Do 1 Thing: Store extra water bottlesPublished 6:29pm Wednesday, February 5, 2014
February’s goal for Do 1 Thing is to have enough water on-hand for your family to last three days. This should be about three gallons per person.
Whether you live in the country or the city, your water supply relies on electricity to run the system. During a power outage you may find yourself without a way to get water. Your water supply can also become unsafe to drink. Both private wells and city water systems can be contaminated in a disaster.
Our first tip of the month is to purchase and store a 72-hour supply of commercially bottled water (or more — up to two weeks). A three-day supply for one person is three gallons of water, one gallon per person, per day. Also include an extra gallon for a medium sized pet. That gallon should last three days, but plan for more or less depending on the size of the pet.
During an emergency, you should drink at least two quarts (a half gallon) of water a day. Drink 3-4 quarts a day if you are in a hot climate, pregnant, sick, or a child. Some of the water in your supply may be used for washing or cooking.
If you buy commercially bottled water, it should be replaced once a year. Store your water in a cool, dark place to keep it tasting fresher longer.
If supplies run low, never ration water. Drink the amount you need today and look for more tomorrow. More water tips will follow the next two weeks.
I recently visited Mrs. Rose’s first grade class at Eastside Elementary School in Niles for a bullying program. This school is doing Project Based Learning (PBL) and these first grade students have chosen an awesome project to learn from. It’s called “The Buddy Bench.” This program has been used elsewhere but for these students, it’s a new project and they are excited about it.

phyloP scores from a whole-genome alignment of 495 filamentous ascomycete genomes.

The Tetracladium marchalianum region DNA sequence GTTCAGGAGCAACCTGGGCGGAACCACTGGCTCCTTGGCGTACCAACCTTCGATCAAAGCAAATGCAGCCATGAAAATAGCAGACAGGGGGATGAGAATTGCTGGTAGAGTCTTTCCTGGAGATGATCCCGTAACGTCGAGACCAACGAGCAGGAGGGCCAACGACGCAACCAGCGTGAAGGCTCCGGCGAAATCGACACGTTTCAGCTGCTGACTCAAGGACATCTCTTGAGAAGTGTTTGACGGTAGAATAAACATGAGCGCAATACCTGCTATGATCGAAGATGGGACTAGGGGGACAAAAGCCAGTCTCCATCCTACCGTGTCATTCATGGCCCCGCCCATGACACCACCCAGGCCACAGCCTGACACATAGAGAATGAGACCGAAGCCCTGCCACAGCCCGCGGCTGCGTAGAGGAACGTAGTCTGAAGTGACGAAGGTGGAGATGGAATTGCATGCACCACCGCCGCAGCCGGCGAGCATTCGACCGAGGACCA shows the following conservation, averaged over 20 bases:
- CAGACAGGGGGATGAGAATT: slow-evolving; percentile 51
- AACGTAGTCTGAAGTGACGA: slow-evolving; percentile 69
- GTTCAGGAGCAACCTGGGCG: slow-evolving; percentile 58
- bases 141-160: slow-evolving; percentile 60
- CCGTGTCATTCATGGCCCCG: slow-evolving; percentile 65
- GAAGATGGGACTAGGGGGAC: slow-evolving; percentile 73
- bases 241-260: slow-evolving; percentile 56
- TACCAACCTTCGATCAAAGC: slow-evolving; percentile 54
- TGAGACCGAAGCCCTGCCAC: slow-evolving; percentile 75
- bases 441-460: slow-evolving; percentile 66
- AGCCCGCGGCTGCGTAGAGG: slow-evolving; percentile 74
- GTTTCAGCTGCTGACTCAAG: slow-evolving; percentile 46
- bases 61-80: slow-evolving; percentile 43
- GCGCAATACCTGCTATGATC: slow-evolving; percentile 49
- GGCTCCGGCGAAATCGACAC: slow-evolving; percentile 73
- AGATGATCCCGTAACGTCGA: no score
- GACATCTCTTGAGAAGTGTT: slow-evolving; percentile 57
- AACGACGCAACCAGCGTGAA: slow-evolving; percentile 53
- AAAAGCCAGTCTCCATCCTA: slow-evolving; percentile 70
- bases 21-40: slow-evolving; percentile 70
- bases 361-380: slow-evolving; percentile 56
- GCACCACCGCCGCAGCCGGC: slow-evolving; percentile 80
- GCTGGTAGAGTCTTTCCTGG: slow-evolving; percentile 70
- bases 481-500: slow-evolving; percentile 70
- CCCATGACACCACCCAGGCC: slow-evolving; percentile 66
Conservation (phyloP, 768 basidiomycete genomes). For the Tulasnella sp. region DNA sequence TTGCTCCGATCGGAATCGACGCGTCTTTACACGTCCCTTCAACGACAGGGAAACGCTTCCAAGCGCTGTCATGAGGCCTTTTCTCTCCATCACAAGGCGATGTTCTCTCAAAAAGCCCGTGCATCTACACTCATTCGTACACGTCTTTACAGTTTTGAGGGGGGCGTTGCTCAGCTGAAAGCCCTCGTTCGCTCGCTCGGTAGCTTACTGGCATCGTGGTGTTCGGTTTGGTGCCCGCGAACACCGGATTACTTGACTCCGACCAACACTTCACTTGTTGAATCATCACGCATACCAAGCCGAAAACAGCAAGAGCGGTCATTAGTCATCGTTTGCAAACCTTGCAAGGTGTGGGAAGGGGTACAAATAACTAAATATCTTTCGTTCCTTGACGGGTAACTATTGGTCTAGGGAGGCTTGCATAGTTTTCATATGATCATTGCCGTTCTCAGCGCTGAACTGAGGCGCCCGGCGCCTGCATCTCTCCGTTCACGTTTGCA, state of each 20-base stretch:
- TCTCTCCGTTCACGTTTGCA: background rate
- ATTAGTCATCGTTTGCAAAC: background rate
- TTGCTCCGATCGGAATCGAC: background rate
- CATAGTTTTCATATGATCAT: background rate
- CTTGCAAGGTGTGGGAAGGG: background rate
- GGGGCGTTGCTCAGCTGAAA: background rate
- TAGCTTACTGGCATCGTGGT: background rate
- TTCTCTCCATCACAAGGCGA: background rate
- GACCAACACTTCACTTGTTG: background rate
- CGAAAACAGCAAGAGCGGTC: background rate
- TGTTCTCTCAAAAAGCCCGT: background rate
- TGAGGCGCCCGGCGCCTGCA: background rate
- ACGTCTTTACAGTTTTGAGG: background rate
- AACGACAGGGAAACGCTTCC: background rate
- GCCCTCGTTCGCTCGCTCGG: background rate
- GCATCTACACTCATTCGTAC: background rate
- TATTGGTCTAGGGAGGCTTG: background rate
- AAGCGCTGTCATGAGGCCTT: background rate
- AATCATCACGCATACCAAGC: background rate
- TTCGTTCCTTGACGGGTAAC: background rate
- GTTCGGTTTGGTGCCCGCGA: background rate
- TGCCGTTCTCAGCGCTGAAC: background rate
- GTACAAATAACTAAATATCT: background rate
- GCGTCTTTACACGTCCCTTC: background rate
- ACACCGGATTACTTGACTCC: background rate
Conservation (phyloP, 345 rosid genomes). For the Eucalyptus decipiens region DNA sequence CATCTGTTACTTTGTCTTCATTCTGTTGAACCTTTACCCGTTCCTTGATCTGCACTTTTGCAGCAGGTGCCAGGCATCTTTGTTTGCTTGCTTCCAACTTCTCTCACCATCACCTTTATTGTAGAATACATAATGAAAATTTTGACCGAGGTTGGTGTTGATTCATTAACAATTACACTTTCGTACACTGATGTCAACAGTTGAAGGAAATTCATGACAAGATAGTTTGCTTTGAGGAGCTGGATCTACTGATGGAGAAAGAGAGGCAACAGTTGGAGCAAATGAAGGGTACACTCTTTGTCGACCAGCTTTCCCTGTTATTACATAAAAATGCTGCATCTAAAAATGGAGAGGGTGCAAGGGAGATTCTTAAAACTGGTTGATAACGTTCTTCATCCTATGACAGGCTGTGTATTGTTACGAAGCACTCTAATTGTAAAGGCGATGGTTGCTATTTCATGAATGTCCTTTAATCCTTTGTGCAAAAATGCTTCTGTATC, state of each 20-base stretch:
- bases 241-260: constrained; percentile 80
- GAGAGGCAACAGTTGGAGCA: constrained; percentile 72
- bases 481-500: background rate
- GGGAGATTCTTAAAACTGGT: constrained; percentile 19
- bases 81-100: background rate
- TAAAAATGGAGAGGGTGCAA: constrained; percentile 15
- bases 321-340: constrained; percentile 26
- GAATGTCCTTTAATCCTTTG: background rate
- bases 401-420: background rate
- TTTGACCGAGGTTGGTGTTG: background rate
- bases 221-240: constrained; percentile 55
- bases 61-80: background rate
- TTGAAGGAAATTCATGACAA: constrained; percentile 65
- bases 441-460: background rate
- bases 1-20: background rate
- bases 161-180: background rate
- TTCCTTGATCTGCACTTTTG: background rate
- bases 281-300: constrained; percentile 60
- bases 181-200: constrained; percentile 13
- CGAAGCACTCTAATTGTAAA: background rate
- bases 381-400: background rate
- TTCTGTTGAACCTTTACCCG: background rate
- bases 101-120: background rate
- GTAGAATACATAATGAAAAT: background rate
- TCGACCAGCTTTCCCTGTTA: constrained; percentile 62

It began when one of Mrs. Rose’s students shared a story about a sibling getting bullied. The sharing student had tears while relating the story of the sibling and the bully situation the sibling was in as the victim. The rest of the class was upset that this behavior was happening in their school.
Their questions of “why?” were tough questions. “What can WE do about this?” One answer to this question was “The Buddy Bench.” Let’s let other students know that they have friends and they are not alone in this school. The child can sit on this bench and friends will see they are having a bully issue. They can then help.
The children are excited about this project and have been doing different things within the school to make their school a “Bully-Free Zone”. Fundraising is going on for the bench. The children teamed up with other grades within the building and did a poster campaign. These posters are hanging throughout their building.
These small children get it. They understand the effects of bullying and are working on many age-appropriate solutions. This was the second time I have presented classes to them on bullying and they are very receptive to this information.
We should follow their example, no matter what age group or environment and do what we can to minimize bully situations and the negative effect on all involved.
Rob Herbstreith is a trooper with the Michigan State Police Niles post.